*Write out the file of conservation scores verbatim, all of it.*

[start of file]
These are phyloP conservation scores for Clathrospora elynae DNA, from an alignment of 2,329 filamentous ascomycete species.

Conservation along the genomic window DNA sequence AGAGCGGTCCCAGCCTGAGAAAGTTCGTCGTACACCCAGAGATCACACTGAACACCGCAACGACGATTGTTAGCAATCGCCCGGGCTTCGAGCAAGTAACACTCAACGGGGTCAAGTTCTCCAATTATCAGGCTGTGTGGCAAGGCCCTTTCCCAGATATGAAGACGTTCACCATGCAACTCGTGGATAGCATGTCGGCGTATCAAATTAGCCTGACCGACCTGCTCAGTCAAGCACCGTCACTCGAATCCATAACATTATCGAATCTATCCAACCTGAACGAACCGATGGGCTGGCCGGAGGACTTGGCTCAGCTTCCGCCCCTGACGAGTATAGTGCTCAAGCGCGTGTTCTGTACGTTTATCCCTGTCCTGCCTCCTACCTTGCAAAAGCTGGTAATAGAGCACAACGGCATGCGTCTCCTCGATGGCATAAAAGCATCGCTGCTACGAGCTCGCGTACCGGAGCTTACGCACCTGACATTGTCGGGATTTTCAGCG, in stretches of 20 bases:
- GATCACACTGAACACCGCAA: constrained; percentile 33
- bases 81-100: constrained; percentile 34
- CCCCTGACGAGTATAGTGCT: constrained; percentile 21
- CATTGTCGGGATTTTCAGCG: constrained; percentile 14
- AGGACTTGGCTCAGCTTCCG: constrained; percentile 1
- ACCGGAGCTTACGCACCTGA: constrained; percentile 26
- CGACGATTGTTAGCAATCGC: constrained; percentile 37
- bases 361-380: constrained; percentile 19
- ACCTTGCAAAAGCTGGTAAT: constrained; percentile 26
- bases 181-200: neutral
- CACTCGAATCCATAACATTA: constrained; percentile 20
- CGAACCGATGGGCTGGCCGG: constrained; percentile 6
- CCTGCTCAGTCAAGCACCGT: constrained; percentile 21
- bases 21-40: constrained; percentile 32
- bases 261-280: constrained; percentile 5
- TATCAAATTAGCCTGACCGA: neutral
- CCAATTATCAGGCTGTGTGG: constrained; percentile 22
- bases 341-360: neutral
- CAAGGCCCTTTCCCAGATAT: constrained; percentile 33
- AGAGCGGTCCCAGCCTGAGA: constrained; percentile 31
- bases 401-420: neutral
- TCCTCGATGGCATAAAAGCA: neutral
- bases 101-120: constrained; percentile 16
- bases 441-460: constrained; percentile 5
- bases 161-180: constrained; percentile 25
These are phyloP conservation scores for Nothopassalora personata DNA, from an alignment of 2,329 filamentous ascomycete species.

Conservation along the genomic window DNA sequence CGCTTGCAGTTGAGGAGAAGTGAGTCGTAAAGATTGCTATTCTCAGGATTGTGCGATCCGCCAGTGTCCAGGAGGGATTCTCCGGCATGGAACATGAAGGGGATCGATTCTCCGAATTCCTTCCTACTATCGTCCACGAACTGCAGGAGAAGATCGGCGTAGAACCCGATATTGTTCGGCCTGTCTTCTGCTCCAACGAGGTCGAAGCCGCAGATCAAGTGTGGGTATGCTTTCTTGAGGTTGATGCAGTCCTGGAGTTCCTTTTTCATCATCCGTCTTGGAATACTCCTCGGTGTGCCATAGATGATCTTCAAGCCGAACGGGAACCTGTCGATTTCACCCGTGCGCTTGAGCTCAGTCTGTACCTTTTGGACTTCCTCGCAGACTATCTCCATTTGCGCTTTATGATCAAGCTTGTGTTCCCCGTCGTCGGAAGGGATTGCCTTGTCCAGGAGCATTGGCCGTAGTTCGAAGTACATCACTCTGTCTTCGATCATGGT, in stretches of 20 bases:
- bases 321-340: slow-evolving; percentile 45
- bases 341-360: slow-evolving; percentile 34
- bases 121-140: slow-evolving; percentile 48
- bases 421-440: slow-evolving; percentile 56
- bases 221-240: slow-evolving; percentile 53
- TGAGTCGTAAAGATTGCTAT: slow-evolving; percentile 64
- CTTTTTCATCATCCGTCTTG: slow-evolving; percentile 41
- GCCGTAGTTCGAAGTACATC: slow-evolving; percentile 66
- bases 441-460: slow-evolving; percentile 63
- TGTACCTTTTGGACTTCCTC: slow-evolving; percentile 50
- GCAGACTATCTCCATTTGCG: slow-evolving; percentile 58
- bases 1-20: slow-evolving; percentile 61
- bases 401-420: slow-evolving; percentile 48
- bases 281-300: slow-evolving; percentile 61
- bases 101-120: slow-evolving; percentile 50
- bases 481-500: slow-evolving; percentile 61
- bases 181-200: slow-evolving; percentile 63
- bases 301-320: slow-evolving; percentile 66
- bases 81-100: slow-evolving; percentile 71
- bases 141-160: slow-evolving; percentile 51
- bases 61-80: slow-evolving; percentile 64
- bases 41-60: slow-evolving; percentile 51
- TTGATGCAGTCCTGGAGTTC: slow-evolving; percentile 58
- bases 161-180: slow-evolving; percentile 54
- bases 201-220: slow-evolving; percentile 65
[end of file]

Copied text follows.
These are phyloP conservation scores for Clathrospora elynae DNA, from an alignment of 2,329 filamentous ascomycete species.

Conservation along the genomic window DNA sequence AGAGCGGTCCCAGCCTGAGAAAGTTCGTCGTACACCCAGAGATCACACTGAACACCGCAACGACGATTGTTAGCAATCGCCCGGGCTTCGAGCAAGTAACACTCAACGGGGTCAAGTTCTCCAATTATCAGGCTGTGTGGCAAGGCCCTTTCCCAGATATGAAGACGTTCACCATGCAACTCGTGGATAGCATGTCGGCGTATCAAATTAGCCTGACCGACCTGCTCAGTCAAGCACCGTCACTCGAATCCATAACATTATCGAATCTATCCAACCTGAACGAACCGATGGGCTGGCCGGAGGACTTGGCTCAGCTTCCGCCCCTGACGAGTATAGTGCTCAAGCGCGTGTTCTGTACGTTTATCCCTGTCCTGCCTCCTACCTTGCAAAAGCTGGTAATAGAGCACAACGGCATGCGTCTCCTCGATGGCATAAAAGCATCGCTGCTACGAGCTCGCGTACCGGAGCTTACGCACCTGACATTGTCGGGATTTTCAGCG, in stretches of 20 bases:
- GATCACACTGAACACCGCAA: constrained; percentile 33
- bases 81-100: constrained; percentile 34
- CCCCTGACGAGTATAGTGCT: constrained; percentile 21
- CATTGTCGGGATTTTCAGCG: constrained; percentile 14
- AGGACTTGGCTCAGCTTCCG: constrained; percentile 1
- ACCGGAGCTTACGCACCTGA: constrained; percentile 26
- CGACGATTGTTAGCAATCGC: constrained; percentile 37
- bases 361-380: constrained; percentile 19
- ACCTTGCAAAAGCTGGTAAT: constrained; percentile 26
- bases 181-200: neutral
- CACTCGAATCCATAACATTA: constrained; percentile 20
- CGAACCGATGGGCTGGCCGG: constrained; percentile 6
- CCTGCTCAGTCAAGCACCGT: constrained; percentile 21
- bases 21-40: constrained; percentile 32
- bases 261-280: constrained; percentile 5
- TATCAAATTAGCCTGACCGA: neutral
- CCAATTATCAGGCTGTGTGG: constrained; percentile 22
- bases 341-360: neutral
- CAAGGCCCTTTCCCAGATAT: constrained; percentile 33
- AGAGCGGTCCCAGCCTGAGA: constrained; percentile 31
- bases 401-420: neutral
- TCCTCGATGGCATAAAAGCA: neutral
- bases 101-120: constrained; percentile 16
- bases 441-460: constrained; percentile 5
- bases 161-180: constrained; percentile 25
These are phyloP conservation scores for Nothopassalora personata DNA, from an alignment of 2,329 filamentous ascomycete species.

Conservation along the genomic window DNA sequence CGCTTGCAGTTGAGGAGAAGTGAGTCGTAAAGATTGCTATTCTCAGGATTGTGCGATCCGCCAGTGTCCAGGAGGGATTCTCCGGCATGGAACATGAAGGGGATCGATTCTCCGAATTCCTTCCTACTATCGTCCACGAACTGCAGGAGAAGATCGGCGTAGAACCCGATATTGTTCGGCCTGTCTTCTGCTCCAACGAGGTCGAAGCCGCAGATCAAGTGTGGGTATGCTTTCTTGAGGTTGATGCAGTCCTGGAGTTCCTTTTTCATCATCCGTCTTGGAATACTCCTCGGTGTGCCATAGATGATCTTCAAGCCGAACGGGAACCTGTCGATTTCACCCGTGCGCTTGAGCTCAGTCTGTACCTTTTGGACTTCCTCGCAGACTATCTCCATTTGCGCTTTATGATCAAGCTTGTGTTCCCCGTCGTCGGAAGGGATTGCCTTGTCCAGGAGCATTGGCCGTAGTTCGAAGTACATCACTCTGTCTTCGATCATGGT, in stretches of 20 bases:
- bases 321-340: slow-evolving; percentile 45
- bases 341-360: slow-evolving; percentile 34
- bases 121-140: slow-evolving; percentile 48
- bases 421-440: slow-evolving; percentile 56
- bases 221-240: slow-evolving; percentile 53
- TGAGTCGTAAAGATTGCTAT: slow-evolving; percentile 64
- CTTTTTCATCATCCGTCTTG: slow-evolving; percentile 41
- GCCGTAGTTCGAAGTACATC: slow-evolving; percentile 66
- bases 441-460: slow-evolving; percentile 63
- TGTACCTTTTGGACTTCCTC: slow-evolving; percentile 50
- GCAGACTATCTCCATTTGCG: slow-evolving; percentile 58
- bases 1-20: slow-evolving; percentile 61
- bases 401-420: slow-evolving; percentile 48
- bases 281-300: slow-evolving; percentile 61
- bases 101-120: slow-evolving; percentile 50
- bases 481-500: slow-evolving; percentile 61
- bases 181-200: slow-evolving; percentile 63
- bases 301-320: slow-evolving; percentile 66
- bases 81-100: slow-evolving; percentile 71
- bases 141-160: slow-evolving; percentile 51
- bases 61-80: slow-evolving; percentile 64
- bases 41-60: slow-evolving; percentile 51
- TTGATGCAGTCCTGGAGTTC: slow-evolving; percentile 58
- bases 161-180: slow-evolving; percentile 54
- bases 201-220: slow-evolving; percentile 65